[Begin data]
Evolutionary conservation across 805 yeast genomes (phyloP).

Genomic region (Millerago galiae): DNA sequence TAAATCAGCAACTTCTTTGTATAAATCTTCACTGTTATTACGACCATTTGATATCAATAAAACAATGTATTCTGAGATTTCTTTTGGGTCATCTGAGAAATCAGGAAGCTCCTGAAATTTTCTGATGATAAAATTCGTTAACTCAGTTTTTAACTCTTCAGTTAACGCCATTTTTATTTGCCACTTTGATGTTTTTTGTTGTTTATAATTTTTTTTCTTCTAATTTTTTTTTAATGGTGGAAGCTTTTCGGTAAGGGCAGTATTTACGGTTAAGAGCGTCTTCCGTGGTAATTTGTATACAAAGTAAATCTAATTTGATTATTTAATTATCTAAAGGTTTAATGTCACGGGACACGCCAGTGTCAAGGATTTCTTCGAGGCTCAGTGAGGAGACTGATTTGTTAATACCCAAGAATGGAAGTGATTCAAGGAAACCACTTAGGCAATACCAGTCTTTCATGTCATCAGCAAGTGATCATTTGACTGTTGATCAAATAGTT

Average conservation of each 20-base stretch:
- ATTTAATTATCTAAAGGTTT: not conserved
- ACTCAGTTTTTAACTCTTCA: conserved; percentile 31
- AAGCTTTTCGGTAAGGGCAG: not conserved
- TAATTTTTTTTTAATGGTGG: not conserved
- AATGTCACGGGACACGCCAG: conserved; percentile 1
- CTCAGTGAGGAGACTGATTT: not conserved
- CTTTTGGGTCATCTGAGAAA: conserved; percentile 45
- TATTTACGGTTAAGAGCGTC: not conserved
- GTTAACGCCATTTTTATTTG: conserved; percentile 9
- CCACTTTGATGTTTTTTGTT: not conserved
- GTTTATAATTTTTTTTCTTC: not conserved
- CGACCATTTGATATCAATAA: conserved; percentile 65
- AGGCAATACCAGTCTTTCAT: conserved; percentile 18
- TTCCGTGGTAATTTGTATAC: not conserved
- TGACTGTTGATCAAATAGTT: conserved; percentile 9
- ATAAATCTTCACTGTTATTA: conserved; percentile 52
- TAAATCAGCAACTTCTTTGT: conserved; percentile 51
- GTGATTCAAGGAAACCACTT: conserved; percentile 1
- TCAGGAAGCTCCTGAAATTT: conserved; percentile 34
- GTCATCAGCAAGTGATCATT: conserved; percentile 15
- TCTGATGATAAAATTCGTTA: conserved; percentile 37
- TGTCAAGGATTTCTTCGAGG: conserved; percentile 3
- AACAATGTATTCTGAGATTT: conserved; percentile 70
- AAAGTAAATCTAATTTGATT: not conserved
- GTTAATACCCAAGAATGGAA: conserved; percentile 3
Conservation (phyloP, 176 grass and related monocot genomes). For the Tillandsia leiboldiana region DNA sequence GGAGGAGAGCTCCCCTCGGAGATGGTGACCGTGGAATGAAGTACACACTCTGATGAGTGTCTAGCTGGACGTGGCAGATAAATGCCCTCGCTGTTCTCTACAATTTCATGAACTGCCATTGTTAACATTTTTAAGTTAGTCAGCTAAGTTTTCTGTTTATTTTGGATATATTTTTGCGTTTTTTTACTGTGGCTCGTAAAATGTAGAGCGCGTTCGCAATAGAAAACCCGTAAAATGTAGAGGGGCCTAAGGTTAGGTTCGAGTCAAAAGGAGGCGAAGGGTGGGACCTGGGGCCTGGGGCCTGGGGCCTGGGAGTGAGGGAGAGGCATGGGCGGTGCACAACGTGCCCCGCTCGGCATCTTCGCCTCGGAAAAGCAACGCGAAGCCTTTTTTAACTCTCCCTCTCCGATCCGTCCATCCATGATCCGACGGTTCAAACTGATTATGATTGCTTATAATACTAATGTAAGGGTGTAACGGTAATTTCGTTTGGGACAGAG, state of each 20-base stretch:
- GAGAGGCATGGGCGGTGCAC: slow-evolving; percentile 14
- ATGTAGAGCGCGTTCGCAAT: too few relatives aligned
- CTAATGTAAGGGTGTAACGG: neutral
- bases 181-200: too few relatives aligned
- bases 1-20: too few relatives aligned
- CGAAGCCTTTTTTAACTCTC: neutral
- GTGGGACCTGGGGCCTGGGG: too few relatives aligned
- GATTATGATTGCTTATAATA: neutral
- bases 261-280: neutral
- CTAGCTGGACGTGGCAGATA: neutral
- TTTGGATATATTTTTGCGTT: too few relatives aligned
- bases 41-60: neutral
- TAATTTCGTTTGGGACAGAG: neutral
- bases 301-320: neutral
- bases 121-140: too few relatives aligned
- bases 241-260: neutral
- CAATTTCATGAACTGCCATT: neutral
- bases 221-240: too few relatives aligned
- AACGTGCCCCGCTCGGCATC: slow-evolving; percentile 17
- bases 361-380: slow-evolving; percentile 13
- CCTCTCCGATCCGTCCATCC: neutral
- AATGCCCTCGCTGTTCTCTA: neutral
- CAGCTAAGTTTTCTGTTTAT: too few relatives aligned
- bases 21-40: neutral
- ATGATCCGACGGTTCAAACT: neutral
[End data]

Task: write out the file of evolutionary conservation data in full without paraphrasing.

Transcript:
Evolutionary conservation across 805 yeast genomes (phyloP).

Genomic region (Millerago galiae): DNA sequence TAAATCAGCAACTTCTTTGTATAAATCTTCACTGTTATTACGACCATTTGATATCAATAAAACAATGTATTCTGAGATTTCTTTTGGGTCATCTGAGAAATCAGGAAGCTCCTGAAATTTTCTGATGATAAAATTCGTTAACTCAGTTTTTAACTCTTCAGTTAACGCCATTTTTATTTGCCACTTTGATGTTTTTTGTTGTTTATAATTTTTTTTCTTCTAATTTTTTTTTAATGGTGGAAGCTTTTCGGTAAGGGCAGTATTTACGGTTAAGAGCGTCTTCCGTGGTAATTTGTATACAAAGTAAATCTAATTTGATTATTTAATTATCTAAAGGTTTAATGTCACGGGACACGCCAGTGTCAAGGATTTCTTCGAGGCTCAGTGAGGAGACTGATTTGTTAATACCCAAGAATGGAAGTGATTCAAGGAAACCACTTAGGCAATACCAGTCTTTCATGTCATCAGCAAGTGATCATTTGACTGTTGATCAAATAGTT

Average conservation of each 20-base stretch:
- ATTTAATTATCTAAAGGTTT: not conserved
- ACTCAGTTTTTAACTCTTCA: conserved; percentile 31
- AAGCTTTTCGGTAAGGGCAG: not conserved
- TAATTTTTTTTTAATGGTGG: not conserved
- AATGTCACGGGACACGCCAG: conserved; percentile 1
- CTCAGTGAGGAGACTGATTT: not conserved
- CTTTTGGGTCATCTGAGAAA: conserved; percentile 45
- TATTTACGGTTAAGAGCGTC: not conserved
- GTTAACGCCATTTTTATTTG: conserved; percentile 9
- CCACTTTGATGTTTTTTGTT: not conserved
- GTTTATAATTTTTTTTCTTC: not conserved
- CGACCATTTGATATCAATAA: conserved; percentile 65
- AGGCAATACCAGTCTTTCAT: conserved; percentile 18
- TTCCGTGGTAATTTGTATAC: not conserved
- TGACTGTTGATCAAATAGTT: conserved; percentile 9
- ATAAATCTTCACTGTTATTA: conserved; percentile 52
- TAAATCAGCAACTTCTTTGT: conserved; percentile 51
- GTGATTCAAGGAAACCACTT: conserved; percentile 1
- TCAGGAAGCTCCTGAAATTT: conserved; percentile 34
- GTCATCAGCAAGTGATCATT: conserved; percentile 15
- TCTGATGATAAAATTCGTTA: conserved; percentile 37
- TGTCAAGGATTTCTTCGAGG: conserved; percentile 3
- AACAATGTATTCTGAGATTT: conserved; percentile 70
- AAAGTAAATCTAATTTGATT: not conserved
- GTTAATACCCAAGAATGGAA: conserved; percentile 3
Conservation (phyloP, 176 grass and related monocot genomes). For the Tillandsia leiboldiana region DNA sequence GGAGGAGAGCTCCCCTCGGAGATGGTGACCGTGGAATGAAGTACACACTCTGATGAGTGTCTAGCTGGACGTGGCAGATAAATGCCCTCGCTGTTCTCTACAATTTCATGAACTGCCATTGTTAACATTTTTAAGTTAGTCAGCTAAGTTTTCTGTTTATTTTGGATATATTTTTGCGTTTTTTTACTGTGGCTCGTAAAATGTAGAGCGCGTTCGCAATAGAAAACCCGTAAAATGTAGAGGGGCCTAAGGTTAGGTTCGAGTCAAAAGGAGGCGAAGGGTGGGACCTGGGGCCTGGGGCCTGGGGCCTGGGAGTGAGGGAGAGGCATGGGCGGTGCACAACGTGCCCCGCTCGGCATCTTCGCCTCGGAAAAGCAACGCGAAGCCTTTTTTAACTCTCCCTCTCCGATCCGTCCATCCATGATCCGACGGTTCAAACTGATTATGATTGCTTATAATACTAATGTAAGGGTGTAACGGTAATTTCGTTTGGGACAGAG, state of each 20-base stretch:
- GAGAGGCATGGGCGGTGCAC: slow-evolving; percentile 14
- ATGTAGAGCGCGTTCGCAAT: too few relatives aligned
- CTAATGTAAGGGTGTAACGG: neutral
- bases 181-200: too few relatives aligned
- bases 1-20: too few relatives aligned
- CGAAGCCTTTTTTAACTCTC: neutral
- GTGGGACCTGGGGCCTGGGG: too few relatives aligned
- GATTATGATTGCTTATAATA: neutral
- bases 261-280: neutral
- CTAGCTGGACGTGGCAGATA: neutral
- TTTGGATATATTTTTGCGTT: too few relatives aligned
- bases 41-60: neutral
- TAATTTCGTTTGGGACAGAG: neutral
- bases 301-320: neutral
- bases 121-140: too few relatives aligned
- bases 241-260: neutral
- CAATTTCATGAACTGCCATT: neutral
- bases 221-240: too few relatives aligned
- AACGTGCCCCGCTCGGCATC: slow-evolving; percentile 17
- bases 361-380: slow-evolving; percentile 13
- CCTCTCCGATCCGTCCATCC: neutral
- AATGCCCTCGCTGTTCTCTA: neutral
- CAGCTAAGTTTTCTGTTTAT: too few relatives aligned
- bases 21-40: neutral
- ATGATCCGACGGTTCAAACT: neutral